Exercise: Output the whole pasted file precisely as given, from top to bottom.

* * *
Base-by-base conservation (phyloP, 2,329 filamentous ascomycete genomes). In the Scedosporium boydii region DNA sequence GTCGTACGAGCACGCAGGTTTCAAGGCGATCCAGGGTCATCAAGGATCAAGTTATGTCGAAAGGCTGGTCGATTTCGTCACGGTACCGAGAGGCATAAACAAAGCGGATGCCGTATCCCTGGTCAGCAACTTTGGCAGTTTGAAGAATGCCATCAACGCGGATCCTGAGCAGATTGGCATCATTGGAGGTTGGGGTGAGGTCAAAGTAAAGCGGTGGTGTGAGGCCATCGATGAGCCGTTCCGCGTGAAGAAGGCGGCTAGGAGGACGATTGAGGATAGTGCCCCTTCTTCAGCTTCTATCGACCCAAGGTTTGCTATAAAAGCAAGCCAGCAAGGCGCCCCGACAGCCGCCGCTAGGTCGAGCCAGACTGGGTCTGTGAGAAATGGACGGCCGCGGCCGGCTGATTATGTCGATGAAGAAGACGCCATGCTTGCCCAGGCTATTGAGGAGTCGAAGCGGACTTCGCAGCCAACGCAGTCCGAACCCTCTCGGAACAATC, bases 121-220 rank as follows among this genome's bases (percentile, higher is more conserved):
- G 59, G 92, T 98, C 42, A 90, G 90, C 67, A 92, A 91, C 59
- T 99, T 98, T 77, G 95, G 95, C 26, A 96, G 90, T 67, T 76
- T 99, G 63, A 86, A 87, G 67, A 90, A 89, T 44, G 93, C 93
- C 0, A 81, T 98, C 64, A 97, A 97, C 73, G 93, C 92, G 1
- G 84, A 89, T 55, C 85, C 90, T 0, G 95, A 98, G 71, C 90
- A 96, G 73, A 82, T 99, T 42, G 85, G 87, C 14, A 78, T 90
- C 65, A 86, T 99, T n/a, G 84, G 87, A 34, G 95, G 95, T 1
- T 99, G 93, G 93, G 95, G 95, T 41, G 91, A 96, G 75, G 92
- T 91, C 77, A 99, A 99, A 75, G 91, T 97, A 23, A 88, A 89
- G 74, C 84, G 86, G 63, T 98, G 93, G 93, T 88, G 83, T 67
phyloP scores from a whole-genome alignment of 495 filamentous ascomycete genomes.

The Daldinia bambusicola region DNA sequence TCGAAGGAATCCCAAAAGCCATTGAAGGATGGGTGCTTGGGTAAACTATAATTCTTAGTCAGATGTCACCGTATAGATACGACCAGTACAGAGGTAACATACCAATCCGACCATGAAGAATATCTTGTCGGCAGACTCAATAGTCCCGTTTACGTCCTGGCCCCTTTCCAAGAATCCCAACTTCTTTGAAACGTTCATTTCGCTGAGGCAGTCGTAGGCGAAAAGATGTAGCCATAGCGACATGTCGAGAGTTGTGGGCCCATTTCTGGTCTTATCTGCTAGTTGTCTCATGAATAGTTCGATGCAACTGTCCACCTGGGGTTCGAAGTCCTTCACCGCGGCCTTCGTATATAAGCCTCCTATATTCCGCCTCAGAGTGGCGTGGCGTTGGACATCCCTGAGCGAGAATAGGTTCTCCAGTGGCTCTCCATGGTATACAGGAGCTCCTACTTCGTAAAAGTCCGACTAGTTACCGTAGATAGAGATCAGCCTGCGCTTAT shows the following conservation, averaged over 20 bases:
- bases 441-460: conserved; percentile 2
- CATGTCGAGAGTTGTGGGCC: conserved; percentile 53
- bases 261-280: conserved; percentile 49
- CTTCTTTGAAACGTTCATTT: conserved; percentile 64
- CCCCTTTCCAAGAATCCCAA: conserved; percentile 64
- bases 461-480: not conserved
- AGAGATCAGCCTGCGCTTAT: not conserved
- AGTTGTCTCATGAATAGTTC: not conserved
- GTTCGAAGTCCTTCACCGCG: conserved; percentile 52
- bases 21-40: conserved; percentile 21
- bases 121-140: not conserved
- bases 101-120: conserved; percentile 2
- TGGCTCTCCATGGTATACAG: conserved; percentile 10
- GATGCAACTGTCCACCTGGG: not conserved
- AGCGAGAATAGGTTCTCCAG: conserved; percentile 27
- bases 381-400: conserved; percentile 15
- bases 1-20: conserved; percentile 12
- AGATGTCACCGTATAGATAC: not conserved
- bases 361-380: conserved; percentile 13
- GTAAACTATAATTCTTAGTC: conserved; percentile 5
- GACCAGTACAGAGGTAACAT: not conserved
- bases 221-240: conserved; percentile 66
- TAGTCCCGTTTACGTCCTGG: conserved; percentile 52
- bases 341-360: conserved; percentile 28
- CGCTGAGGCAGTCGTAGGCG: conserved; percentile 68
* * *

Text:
Base-by-base conservation (phyloP, 2,329 filamentous ascomycete genomes). In the Scedosporium boydii region DNA sequence GTCGTACGAGCACGCAGGTTTCAAGGCGATCCAGGGTCATCAAGGATCAAGTTATGTCGAAAGGCTGGTCGATTTCGTCACGGTACCGAGAGGCATAAACAAAGCGGATGCCGTATCCCTGGTCAGCAACTTTGGCAGTTTGAAGAATGCCATCAACGCGGATCCTGAGCAGATTGGCATCATTGGAGGTTGGGGTGAGGTCAAAGTAAAGCGGTGGTGTGAGGCCATCGATGAGCCGTTCCGCGTGAAGAAGGCGGCTAGGAGGACGATTGAGGATAGTGCCCCTTCTTCAGCTTCTATCGACCCAAGGTTTGCTATAAAAGCAAGCCAGCAAGGCGCCCCGACAGCCGCCGCTAGGTCGAGCCAGACTGGGTCTGTGAGAAATGGACGGCCGCGGCCGGCTGATTATGTCGATGAAGAAGACGCCATGCTTGCCCAGGCTATTGAGGAGTCGAAGCGGACTTCGCAGCCAACGCAGTCCGAACCCTCTCGGAACAATC, bases 121-220 rank as follows among this genome's bases (percentile, higher is more conserved):
- G 59, G 92, T 98, C 42, A 90, G 90, C 67, A 92, A 91, C 59
- T 99, T 98, T 77, G 95, G 95, C 26, A 96, G 90, T 67, T 76
- T 99, G 63, A 86, A 87, G 67, A 90, A 89, T 44, G 93, C 93
- C 0, A 81, T 98, C 64, A 97, A 97, C 73, G 93, C 92, G 1
- G 84, A 89, T 55, C 85, C 90, T 0, G 95, A 98, G 71, C 90
- A 96, G 73, A 82, T 99, T 42, G 85, G 87, C 14, A 78, T 90
- C 65, A 86, T 99, T n/a, G 84, G 87, A 34, G 95, G 95, T 1
- T 99, G 93, G 93, G 95, G 95, T 41, G 91, A 96, G 75, G 92
- T 91, C 77, A 99, A 99, A 75, G 91, T 97, A 23, A 88, A 89
- G 74, C 84, G 86, G 63, T 98, G 93, G 93, T 88, G 83, T 67
phyloP scores from a whole-genome alignment of 495 filamentous ascomycete genomes.

The Daldinia bambusicola region DNA sequence TCGAAGGAATCCCAAAAGCCATTGAAGGATGGGTGCTTGGGTAAACTATAATTCTTAGTCAGATGTCACCGTATAGATACGACCAGTACAGAGGTAACATACCAATCCGACCATGAAGAATATCTTGTCGGCAGACTCAATAGTCCCGTTTACGTCCTGGCCCCTTTCCAAGAATCCCAACTTCTTTGAAACGTTCATTTCGCTGAGGCAGTCGTAGGCGAAAAGATGTAGCCATAGCGACATGTCGAGAGTTGTGGGCCCATTTCTGGTCTTATCTGCTAGTTGTCTCATGAATAGTTCGATGCAACTGTCCACCTGGGGTTCGAAGTCCTTCACCGCGGCCTTCGTATATAAGCCTCCTATATTCCGCCTCAGAGTGGCGTGGCGTTGGACATCCCTGAGCGAGAATAGGTTCTCCAGTGGCTCTCCATGGTATACAGGAGCTCCTACTTCGTAAAAGTCCGACTAGTTACCGTAGATAGAGATCAGCCTGCGCTTAT shows the following conservation, averaged over 20 bases:
- bases 441-460: conserved; percentile 2
- CATGTCGAGAGTTGTGGGCC: conserved; percentile 53
- bases 261-280: conserved; percentile 49
- CTTCTTTGAAACGTTCATTT: conserved; percentile 64
- CCCCTTTCCAAGAATCCCAA: conserved; percentile 64
- bases 461-480: not conserved
- AGAGATCAGCCTGCGCTTAT: not conserved
- AGTTGTCTCATGAATAGTTC: not conserved
- GTTCGAAGTCCTTCACCGCG: conserved; percentile 52
- bases 21-40: conserved; percentile 21
- bases 121-140: not conserved
- bases 101-120: conserved; percentile 2
- TGGCTCTCCATGGTATACAG: conserved; percentile 10
- GATGCAACTGTCCACCTGGG: not conserved
- AGCGAGAATAGGTTCTCCAG: conserved; percentile 27
- bases 381-400: conserved; percentile 15
- bases 1-20: conserved; percentile 12
- AGATGTCACCGTATAGATAC: not conserved
- bases 361-380: conserved; percentile 13
- GTAAACTATAATTCTTAGTC: conserved; percentile 5
- GACCAGTACAGAGGTAACAT: not conserved
- bases 221-240: conserved; percentile 66
- TAGTCCCGTTTACGTCCTGG: conserved; percentile 52
- bases 341-360: conserved; percentile 28
- CGCTGAGGCAGTCGTAGGCG: conserved; percentile 68